inland serviceberry

(Amelanchier interior)

               
Conservation Status

IUCN Red List

LC - Least Concern

inland serviceberry

 

NatureServe

N5 - Secure

SNR - Unranked

Minnesota

not listed

Nativity

Native

Occurrence

Relatively common

   
Habitat

Moist to dry. Forests, fields, and thickets, hillsides, bluffs, and stream banks. Full or partial sun. Sandy or sandy-loamy soil

Flowering

Late April to early June

Flower Color

White

 
Height

3 to 40

 
 
Identification

Inland serviceberry is usually a large, 3 to 40 tall, deciduous shrub rising on multiple stems. Sometimes it is a small tree. It is usually solitary but sometimes forms a small colony. It occurs only in a narrow latitudinal range in eastern North America, from Nova Scotia and Maine, east to southern Ontario and Minnesota, and south to northern Illinois and Ohio. It is found in dry forests, fields, and thickets, and on hillsides, bluffs, and stream banks. It is sometimes also found in bogs. It grows under full or partial sun in moist to dry, sandy or sandy-loamy soil.

Inland serviceberry is somewhat variable in appearance, having characteristics intermediate between other serviceberries, and having a large range of lengths of flower stalks (pedicels), floral leaves (sepals), and petals. What is now defined as inland serviceberry may be hybrid swarm involving smooth serviceberry, low serviceberry, and/or roundleaf serviceberry.

The bark is thin, smooth, and gray. First year branchlets are greenish-brown, slender, flexible, and hairless. In the second year they are brown to reddish-brown with a few scattered, light-colored pores (lenticels). Terminal buds are up to ½ long and sharply pointed. They are covered with reddish-brown scales which may be hairy, at least at the edges, or hairless.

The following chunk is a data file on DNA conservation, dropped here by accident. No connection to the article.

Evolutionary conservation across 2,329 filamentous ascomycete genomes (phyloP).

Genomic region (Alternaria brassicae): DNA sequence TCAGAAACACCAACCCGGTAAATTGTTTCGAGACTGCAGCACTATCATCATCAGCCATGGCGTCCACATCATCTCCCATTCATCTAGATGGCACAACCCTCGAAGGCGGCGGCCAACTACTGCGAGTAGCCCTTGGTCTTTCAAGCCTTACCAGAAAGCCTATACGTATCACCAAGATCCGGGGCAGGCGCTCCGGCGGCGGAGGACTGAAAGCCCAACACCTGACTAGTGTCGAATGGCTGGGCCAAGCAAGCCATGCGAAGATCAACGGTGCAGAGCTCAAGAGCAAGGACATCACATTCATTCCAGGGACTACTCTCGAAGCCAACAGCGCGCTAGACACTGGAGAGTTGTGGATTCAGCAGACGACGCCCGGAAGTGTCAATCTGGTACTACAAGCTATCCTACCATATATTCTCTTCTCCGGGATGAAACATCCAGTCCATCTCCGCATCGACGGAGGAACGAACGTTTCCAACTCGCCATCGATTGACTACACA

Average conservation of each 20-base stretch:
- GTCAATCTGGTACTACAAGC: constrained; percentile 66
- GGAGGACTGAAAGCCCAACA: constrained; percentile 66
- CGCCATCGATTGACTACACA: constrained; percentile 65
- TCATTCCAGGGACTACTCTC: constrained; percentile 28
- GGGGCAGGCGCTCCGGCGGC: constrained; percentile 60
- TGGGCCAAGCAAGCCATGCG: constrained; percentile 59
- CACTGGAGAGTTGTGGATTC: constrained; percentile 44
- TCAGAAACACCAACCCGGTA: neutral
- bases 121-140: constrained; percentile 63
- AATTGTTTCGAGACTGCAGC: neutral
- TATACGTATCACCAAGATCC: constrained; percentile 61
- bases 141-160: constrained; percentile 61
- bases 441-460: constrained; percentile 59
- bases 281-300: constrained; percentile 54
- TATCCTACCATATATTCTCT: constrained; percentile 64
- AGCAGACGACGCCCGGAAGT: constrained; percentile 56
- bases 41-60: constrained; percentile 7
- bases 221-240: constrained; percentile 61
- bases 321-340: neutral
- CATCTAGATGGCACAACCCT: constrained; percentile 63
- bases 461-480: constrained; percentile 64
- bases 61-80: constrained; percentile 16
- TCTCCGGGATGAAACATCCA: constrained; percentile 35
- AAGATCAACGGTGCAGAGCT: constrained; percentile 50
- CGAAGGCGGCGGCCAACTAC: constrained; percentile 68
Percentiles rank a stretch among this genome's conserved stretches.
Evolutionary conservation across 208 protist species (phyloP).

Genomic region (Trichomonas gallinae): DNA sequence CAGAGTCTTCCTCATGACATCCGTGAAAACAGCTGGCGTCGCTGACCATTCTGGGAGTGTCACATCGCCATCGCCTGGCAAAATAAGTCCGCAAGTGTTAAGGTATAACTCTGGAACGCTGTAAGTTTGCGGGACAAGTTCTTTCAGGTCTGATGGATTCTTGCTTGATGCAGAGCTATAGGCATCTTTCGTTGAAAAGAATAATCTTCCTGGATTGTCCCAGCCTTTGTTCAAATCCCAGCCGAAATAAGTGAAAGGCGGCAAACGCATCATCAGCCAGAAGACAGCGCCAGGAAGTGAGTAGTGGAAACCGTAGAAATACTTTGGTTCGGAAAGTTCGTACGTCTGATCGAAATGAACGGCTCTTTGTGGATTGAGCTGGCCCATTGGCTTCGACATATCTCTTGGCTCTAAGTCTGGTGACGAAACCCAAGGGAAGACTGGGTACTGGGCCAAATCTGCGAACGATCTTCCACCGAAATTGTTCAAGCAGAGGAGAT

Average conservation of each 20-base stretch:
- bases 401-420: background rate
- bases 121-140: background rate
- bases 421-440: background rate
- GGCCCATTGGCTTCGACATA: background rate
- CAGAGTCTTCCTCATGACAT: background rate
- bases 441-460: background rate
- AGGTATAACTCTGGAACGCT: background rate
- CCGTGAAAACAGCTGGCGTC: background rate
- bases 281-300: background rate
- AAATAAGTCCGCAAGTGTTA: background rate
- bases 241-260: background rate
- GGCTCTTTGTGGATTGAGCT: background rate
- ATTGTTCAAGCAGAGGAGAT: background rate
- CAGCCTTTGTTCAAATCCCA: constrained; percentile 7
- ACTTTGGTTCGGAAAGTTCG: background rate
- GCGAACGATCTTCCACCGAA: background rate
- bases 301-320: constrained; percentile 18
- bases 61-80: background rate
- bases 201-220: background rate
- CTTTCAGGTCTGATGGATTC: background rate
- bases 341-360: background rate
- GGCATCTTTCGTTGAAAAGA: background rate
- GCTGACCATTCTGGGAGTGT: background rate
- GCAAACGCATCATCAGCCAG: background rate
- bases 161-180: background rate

The leaves are alternate and are not fully developed at flowering time. Young leaves are green, slightly to moderately tinged with bronze, and hairy on the upper and lower surfaces. They are on to 1316 (10 to 30 mm) long leaf stalks (petioles). The petioles are hairy when young, becoming hairless or almost hairless when mature. Fully developed leaves are broadly egg-shaped to elliptic, 1316 to 2¾ (30 to 70 mm) long, and ¾ to 2 (20 to 50 mm) wide. The leaf blades are rounded to almost heart-shaped at the base and taper to a point at the tip with concave sides along the tip. Sometimes they are broadly or narrowly angled at the tip and have a short, sharp, abrupt point. The upper surface is dark green and hairless. The lower surface is pale green and hairless or almost hairless. The margins have 21 to 40 short, sharp, forward pointing teeth on each side. The longest tooth is less than 132 (1 mm) long. The basal half of each side has just 3 to 15 teeth. Larger leaves have at least 27 teeth per side. The upper (distal) half has usually 4 or 5 teeth every (1 cm).

The inflorescence is an unbranched, 1316 to 3 (30 to 75 mm) long cluster (raceme) of 4 to 12 flowers at the end of the stems and branches. The flowers appear from late April to early June when the leaves are just one-third to two-thirds grown and not completely unfolded. Each flower is on a hairless or almost hairless flower stalk (pedicel). The lower pedicels may be to 1¾ long. At least 1 or 2 of the pedicels are subtended by a leaf.